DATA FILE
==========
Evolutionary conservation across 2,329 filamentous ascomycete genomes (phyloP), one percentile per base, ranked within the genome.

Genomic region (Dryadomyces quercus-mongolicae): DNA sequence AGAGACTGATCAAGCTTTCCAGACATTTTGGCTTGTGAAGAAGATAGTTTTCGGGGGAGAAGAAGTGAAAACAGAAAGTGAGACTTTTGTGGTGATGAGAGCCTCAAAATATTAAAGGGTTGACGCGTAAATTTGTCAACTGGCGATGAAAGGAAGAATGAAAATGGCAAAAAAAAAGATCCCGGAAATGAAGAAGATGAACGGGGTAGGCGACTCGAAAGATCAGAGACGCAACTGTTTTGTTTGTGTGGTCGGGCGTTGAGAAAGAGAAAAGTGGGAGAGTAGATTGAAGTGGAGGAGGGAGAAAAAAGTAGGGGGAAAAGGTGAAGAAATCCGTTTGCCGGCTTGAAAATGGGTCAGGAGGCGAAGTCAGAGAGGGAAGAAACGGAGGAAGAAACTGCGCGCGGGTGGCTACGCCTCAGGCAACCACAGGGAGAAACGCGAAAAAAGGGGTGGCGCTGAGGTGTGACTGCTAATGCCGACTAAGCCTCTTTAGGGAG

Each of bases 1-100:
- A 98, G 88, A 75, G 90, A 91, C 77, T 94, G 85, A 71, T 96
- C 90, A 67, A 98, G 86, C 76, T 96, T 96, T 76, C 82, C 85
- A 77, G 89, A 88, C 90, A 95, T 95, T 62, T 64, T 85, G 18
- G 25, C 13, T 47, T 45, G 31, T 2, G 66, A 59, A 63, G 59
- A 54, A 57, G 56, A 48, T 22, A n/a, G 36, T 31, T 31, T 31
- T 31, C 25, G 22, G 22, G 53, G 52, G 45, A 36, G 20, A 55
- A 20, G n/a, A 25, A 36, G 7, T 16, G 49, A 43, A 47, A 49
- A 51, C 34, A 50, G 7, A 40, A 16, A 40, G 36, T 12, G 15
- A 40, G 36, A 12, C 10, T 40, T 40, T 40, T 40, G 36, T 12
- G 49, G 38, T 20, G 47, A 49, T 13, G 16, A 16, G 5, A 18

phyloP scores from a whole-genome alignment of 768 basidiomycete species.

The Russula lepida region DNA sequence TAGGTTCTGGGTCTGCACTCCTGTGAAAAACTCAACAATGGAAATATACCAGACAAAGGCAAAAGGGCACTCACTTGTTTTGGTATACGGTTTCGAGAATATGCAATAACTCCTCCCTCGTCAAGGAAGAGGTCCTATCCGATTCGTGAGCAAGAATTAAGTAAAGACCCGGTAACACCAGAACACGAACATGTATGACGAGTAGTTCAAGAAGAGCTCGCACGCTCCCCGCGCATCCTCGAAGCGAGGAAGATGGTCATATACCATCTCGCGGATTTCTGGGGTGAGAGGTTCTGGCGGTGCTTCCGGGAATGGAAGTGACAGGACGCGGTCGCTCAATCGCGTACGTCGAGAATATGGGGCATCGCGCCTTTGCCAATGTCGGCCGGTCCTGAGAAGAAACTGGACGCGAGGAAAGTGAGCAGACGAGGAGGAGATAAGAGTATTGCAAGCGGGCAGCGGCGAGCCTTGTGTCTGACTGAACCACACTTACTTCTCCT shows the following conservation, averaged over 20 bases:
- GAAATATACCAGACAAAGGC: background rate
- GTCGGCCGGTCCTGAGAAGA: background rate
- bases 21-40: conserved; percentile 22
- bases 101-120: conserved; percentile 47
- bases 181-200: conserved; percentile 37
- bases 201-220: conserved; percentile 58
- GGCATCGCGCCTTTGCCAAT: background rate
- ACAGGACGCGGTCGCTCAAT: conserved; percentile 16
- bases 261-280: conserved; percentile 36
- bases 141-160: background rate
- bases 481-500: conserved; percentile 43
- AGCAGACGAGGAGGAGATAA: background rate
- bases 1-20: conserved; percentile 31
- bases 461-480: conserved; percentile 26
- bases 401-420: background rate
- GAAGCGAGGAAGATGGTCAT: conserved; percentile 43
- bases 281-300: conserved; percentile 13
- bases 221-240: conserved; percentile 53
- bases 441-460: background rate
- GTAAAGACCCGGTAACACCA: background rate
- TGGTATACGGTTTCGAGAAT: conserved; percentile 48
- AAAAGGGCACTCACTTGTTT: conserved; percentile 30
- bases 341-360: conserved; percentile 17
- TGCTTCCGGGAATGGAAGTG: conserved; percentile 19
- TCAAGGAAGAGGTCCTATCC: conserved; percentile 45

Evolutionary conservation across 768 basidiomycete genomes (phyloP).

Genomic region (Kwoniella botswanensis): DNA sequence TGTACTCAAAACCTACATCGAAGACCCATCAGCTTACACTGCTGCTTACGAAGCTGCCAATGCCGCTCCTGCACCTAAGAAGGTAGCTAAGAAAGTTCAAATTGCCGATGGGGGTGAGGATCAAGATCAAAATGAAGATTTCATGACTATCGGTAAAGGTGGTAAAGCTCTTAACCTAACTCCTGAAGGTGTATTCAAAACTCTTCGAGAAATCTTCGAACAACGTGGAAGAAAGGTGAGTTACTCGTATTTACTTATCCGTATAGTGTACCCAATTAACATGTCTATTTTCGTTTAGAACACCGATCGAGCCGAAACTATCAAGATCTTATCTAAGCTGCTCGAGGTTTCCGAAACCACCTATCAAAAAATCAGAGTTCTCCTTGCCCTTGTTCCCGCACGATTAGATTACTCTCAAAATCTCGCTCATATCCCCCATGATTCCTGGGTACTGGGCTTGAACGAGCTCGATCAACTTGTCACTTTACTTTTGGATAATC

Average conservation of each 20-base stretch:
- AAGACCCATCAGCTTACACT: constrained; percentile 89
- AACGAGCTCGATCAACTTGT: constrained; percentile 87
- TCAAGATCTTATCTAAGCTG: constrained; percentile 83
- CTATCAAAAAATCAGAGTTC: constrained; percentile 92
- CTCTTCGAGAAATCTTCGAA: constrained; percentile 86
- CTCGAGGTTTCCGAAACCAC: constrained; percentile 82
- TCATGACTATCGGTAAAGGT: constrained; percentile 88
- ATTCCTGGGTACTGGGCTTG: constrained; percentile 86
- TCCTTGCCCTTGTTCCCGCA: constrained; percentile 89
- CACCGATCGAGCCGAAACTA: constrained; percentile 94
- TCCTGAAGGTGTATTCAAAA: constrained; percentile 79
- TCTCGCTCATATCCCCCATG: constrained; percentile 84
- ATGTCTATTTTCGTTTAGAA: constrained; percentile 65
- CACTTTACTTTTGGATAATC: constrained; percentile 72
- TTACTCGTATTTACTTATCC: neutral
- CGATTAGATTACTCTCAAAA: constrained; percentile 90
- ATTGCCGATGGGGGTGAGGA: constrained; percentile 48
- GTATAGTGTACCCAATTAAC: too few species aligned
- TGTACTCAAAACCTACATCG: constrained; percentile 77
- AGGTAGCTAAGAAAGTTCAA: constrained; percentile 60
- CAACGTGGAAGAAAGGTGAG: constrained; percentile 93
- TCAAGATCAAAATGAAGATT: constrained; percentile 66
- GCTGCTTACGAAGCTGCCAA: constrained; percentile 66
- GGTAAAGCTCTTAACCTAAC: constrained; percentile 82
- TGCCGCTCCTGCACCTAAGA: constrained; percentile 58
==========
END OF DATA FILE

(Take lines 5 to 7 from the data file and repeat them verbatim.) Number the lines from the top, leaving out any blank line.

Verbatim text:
- C 90, A 67, A 98, G 86, C 76, T 96, T 96, T 76, C 82, C 85
- A 77, G 89, A 88, C 90, A 95, T 95, T 62, T 64, T 85, G 18
- G 25, C 13, T 47, T 45, G 31, T 2, G 66, A 59, A 63, G 59